Applications of Isotope Research in Zooarchaeology

Part of: Society for American Archaeology 81st Annual Meeting, Orlando, FL (2016)

Recent advances in stable isotopic analysis have enabled zooarchaeologists to explore previously unanswerable questions regarding past human and animal relationships. Stable isotope investigations using ancient bone and shell remains have the potential to assess a number of diverse social and biological topics, including diet and foodway practices, status and differential provisioning, exchange patterns, animal rearing and hunting techniques, biological consequences of domestication, and short and long term environmental changes. This session examines several applications of animal isotopic analysis from across the globe and from both prehistoric and historic eras.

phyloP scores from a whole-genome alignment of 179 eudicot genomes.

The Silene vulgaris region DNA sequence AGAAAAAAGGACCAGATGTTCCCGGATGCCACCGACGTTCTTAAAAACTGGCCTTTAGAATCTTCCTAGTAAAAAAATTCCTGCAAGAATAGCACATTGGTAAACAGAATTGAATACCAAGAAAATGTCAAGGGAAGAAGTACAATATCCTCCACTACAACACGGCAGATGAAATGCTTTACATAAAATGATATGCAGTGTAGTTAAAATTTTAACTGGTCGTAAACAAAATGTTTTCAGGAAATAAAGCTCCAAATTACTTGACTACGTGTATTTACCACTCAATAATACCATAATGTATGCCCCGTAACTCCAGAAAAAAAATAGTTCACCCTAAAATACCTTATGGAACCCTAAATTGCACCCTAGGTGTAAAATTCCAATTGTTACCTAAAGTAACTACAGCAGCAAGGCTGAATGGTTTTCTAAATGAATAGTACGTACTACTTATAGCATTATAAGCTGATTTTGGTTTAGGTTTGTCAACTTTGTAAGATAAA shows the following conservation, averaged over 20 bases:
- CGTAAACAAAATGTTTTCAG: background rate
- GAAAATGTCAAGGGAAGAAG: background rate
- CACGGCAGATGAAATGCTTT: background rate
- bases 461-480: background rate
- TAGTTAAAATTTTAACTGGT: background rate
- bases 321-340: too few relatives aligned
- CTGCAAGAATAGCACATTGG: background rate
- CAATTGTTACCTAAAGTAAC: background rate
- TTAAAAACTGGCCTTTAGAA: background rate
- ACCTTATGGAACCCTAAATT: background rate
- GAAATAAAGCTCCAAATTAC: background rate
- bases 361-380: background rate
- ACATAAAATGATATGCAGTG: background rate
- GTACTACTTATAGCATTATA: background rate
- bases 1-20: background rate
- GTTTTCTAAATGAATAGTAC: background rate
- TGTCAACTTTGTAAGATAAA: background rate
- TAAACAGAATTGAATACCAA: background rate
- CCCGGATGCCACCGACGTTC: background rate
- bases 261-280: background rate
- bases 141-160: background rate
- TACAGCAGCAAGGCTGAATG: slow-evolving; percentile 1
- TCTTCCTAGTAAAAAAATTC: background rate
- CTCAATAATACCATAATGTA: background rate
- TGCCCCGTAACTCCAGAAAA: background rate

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  • Documents (15)

  • Biomolecular Approaches to Documenting Ancient Maya Turkey Husbandry and Use (2016)
    DOCUMENT Citation Only Erin Thornton. Kitty Emery. John Krigbaum. Camilla Speller.

    The turkey (Meleagris gallopavo) is the only domesticated vertebrate to originate from North America. Accurate reconstructions of turkey husbandry and use are thus critical for understanding the domestication process in the ancient Americas. Isotopic and genetic (aDNA) research has yielded substantial insights into the history of turkey use and domestication in the American Southwest, but such methods have not been widely used in Mesoamerica to date, despite the fact that all modern domestic...

  • Discriminating Tastes: Intra-Species Variation in Exploited Fauna at Mycenae, Greece (2016)
    DOCUMENT Citation Only Gypsy Price.